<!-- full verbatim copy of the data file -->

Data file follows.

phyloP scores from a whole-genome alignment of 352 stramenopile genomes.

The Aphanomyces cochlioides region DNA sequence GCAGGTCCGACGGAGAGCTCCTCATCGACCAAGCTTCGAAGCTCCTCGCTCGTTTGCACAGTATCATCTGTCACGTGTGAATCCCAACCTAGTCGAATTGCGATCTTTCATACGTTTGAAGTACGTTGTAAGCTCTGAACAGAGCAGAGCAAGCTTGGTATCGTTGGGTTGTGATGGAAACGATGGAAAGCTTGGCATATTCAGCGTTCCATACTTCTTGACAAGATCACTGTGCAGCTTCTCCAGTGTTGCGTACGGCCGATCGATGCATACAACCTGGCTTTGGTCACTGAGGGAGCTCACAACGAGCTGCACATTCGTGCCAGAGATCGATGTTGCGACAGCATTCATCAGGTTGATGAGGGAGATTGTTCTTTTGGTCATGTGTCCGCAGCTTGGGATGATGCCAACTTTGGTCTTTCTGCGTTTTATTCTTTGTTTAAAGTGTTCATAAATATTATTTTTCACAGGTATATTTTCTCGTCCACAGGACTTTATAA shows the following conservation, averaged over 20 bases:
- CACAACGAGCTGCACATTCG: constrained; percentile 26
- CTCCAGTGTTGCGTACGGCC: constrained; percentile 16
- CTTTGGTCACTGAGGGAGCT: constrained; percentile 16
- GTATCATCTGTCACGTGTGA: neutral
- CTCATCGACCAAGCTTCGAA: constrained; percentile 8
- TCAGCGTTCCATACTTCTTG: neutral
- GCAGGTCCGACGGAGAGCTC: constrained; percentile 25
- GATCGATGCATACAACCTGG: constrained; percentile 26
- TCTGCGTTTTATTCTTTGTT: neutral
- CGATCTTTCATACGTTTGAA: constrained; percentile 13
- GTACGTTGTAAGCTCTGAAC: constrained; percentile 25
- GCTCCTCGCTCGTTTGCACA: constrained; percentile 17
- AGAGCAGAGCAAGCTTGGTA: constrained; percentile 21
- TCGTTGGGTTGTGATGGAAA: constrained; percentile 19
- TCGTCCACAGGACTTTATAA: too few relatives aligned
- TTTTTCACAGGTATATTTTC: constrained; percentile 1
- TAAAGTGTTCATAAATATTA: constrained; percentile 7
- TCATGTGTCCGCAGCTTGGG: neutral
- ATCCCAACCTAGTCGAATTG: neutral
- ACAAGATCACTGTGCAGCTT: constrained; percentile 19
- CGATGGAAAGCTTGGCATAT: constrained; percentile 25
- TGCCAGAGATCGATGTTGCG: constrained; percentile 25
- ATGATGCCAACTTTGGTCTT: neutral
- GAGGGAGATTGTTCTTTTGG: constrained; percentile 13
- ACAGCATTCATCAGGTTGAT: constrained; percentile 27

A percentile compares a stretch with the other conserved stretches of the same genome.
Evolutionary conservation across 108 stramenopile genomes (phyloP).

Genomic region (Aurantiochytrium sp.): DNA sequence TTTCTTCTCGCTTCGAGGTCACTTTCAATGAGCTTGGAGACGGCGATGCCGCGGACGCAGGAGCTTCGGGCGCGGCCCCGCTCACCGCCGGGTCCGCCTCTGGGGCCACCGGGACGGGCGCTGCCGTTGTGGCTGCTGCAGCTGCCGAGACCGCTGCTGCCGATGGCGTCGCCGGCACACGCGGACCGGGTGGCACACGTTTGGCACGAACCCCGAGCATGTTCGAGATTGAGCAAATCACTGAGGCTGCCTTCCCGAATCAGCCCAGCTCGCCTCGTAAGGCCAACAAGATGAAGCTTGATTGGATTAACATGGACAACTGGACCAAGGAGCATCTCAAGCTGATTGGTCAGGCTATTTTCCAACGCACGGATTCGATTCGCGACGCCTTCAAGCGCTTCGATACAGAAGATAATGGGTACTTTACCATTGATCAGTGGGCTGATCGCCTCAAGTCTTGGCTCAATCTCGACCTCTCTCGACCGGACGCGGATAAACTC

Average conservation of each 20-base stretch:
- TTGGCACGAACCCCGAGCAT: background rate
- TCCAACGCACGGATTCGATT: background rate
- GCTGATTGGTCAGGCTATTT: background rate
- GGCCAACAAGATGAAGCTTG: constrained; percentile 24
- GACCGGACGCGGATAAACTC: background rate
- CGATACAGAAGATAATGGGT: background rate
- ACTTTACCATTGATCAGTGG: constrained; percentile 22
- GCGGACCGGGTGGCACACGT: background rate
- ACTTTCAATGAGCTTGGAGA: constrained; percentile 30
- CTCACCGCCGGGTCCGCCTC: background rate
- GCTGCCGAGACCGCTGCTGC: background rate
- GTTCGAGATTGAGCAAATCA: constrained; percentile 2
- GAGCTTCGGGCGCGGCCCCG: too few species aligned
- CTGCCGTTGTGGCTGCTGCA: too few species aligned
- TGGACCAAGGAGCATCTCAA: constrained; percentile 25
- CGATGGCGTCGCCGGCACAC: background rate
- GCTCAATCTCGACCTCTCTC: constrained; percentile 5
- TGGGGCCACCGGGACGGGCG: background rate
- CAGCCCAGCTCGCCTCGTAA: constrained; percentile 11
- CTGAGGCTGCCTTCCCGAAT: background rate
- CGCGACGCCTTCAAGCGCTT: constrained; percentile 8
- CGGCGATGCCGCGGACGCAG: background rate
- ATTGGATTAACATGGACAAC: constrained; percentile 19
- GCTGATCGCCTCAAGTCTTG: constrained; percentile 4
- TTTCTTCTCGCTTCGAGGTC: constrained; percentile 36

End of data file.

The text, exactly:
phyloP scores from a whole-genome alignment of 352 stramenopile genomes.

The Aphanomyces cochlioides region DNA sequence GCAGGTCCGACGGAGAGCTCCTCATCGACCAAGCTTCGAAGCTCCTCGCTCGTTTGCACAGTATCATCTGTCACGTGTGAATCCCAACCTAGTCGAATTGCGATCTTTCATACGTTTGAAGTACGTTGTAAGCTCTGAACAGAGCAGAGCAAGCTTGGTATCGTTGGGTTGTGATGGAAACGATGGAAAGCTTGGCATATTCAGCGTTCCATACTTCTTGACAAGATCACTGTGCAGCTTCTCCAGTGTTGCGTACGGCCGATCGATGCATACAACCTGGCTTTGGTCACTGAGGGAGCTCACAACGAGCTGCACATTCGTGCCAGAGATCGATGTTGCGACAGCATTCATCAGGTTGATGAGGGAGATTGTTCTTTTGGTCATGTGTCCGCAGCTTGGGATGATGCCAACTTTGGTCTTTCTGCGTTTTATTCTTTGTTTAAAGTGTTCATAAATATTATTTTTCACAGGTATATTTTCTCGTCCACAGGACTTTATAA shows the following conservation, averaged over 20 bases:
- CACAACGAGCTGCACATTCG: constrained; percentile 26
- CTCCAGTGTTGCGTACGGCC: constrained; percentile 16
- CTTTGGTCACTGAGGGAGCT: constrained; percentile 16
- GTATCATCTGTCACGTGTGA: neutral
- CTCATCGACCAAGCTTCGAA: constrained; percentile 8
- TCAGCGTTCCATACTTCTTG: neutral
- GCAGGTCCGACGGAGAGCTC: constrained; percentile 25
- GATCGATGCATACAACCTGG: constrained; percentile 26
- TCTGCGTTTTATTCTTTGTT: neutral
- CGATCTTTCATACGTTTGAA: constrained; percentile 13
- GTACGTTGTAAGCTCTGAAC: constrained; percentile 25
- GCTCCTCGCTCGTTTGCACA: constrained; percentile 17
- AGAGCAGAGCAAGCTTGGTA: constrained; percentile 21
- TCGTTGGGTTGTGATGGAAA: constrained; percentile 19
- TCGTCCACAGGACTTTATAA: too few relatives aligned
- TTTTTCACAGGTATATTTTC: constrained; percentile 1
- TAAAGTGTTCATAAATATTA: constrained; percentile 7
- TCATGTGTCCGCAGCTTGGG: neutral
- ATCCCAACCTAGTCGAATTG: neutral
- ACAAGATCACTGTGCAGCTT: constrained; percentile 19
- CGATGGAAAGCTTGGCATAT: constrained; percentile 25
- TGCCAGAGATCGATGTTGCG: constrained; percentile 25
- ATGATGCCAACTTTGGTCTT: neutral
- GAGGGAGATTGTTCTTTTGG: constrained; percentile 13
- ACAGCATTCATCAGGTTGAT: constrained; percentile 27

A percentile compares a stretch with the other conserved stretches of the same genome.
Evolutionary conservation across 108 stramenopile genomes (phyloP).

Genomic region (Aurantiochytrium sp.): DNA sequence TTTCTTCTCGCTTCGAGGTCACTTTCAATGAGCTTGGAGACGGCGATGCCGCGGACGCAGGAGCTTCGGGCGCGGCCCCGCTCACCGCCGGGTCCGCCTCTGGGGCCACCGGGACGGGCGCTGCCGTTGTGGCTGCTGCAGCTGCCGAGACCGCTGCTGCCGATGGCGTCGCCGGCACACGCGGACCGGGTGGCACACGTTTGGCACGAACCCCGAGCATGTTCGAGATTGAGCAAATCACTGAGGCTGCCTTCCCGAATCAGCCCAGCTCGCCTCGTAAGGCCAACAAGATGAAGCTTGATTGGATTAACATGGACAACTGGACCAAGGAGCATCTCAAGCTGATTGGTCAGGCTATTTTCCAACGCACGGATTCGATTCGCGACGCCTTCAAGCGCTTCGATACAGAAGATAATGGGTACTTTACCATTGATCAGTGGGCTGATCGCCTCAAGTCTTGGCTCAATCTCGACCTCTCTCGACCGGACGCGGATAAACTC

Average conservation of each 20-base stretch:
- TTGGCACGAACCCCGAGCAT: background rate
- TCCAACGCACGGATTCGATT: background rate
- GCTGATTGGTCAGGCTATTT: background rate
- GGCCAACAAGATGAAGCTTG: constrained; percentile 24
- GACCGGACGCGGATAAACTC: background rate
- CGATACAGAAGATAATGGGT: background rate
- ACTTTACCATTGATCAGTGG: constrained; percentile 22
- GCGGACCGGGTGGCACACGT: background rate
- ACTTTCAATGAGCTTGGAGA: constrained; percentile 30
- CTCACCGCCGGGTCCGCCTC: background rate
- GCTGCCGAGACCGCTGCTGC: background rate
- GTTCGAGATTGAGCAAATCA: constrained; percentile 2
- GAGCTTCGGGCGCGGCCCCG: too few species aligned
- CTGCCGTTGTGGCTGCTGCA: too few species aligned
- TGGACCAAGGAGCATCTCAA: constrained; percentile 25
- CGATGGCGTCGCCGGCACAC: background rate
- GCTCAATCTCGACCTCTCTC: constrained; percentile 5
- TGGGGCCACCGGGACGGGCG: background rate
- CAGCCCAGCTCGCCTCGTAA: constrained; percentile 11
- CTGAGGCTGCCTTCCCGAAT: background rate
- CGCGACGCCTTCAAGCGCTT: constrained; percentile 8
- CGGCGATGCCGCGGACGCAG: background rate
- ATTGGATTAACATGGACAAC: constrained; percentile 19
- GCTGATCGCCTCAAGTCTTG: constrained; percentile 4
- TTTCTTCTCGCTTCGAGGTC: constrained; percentile 36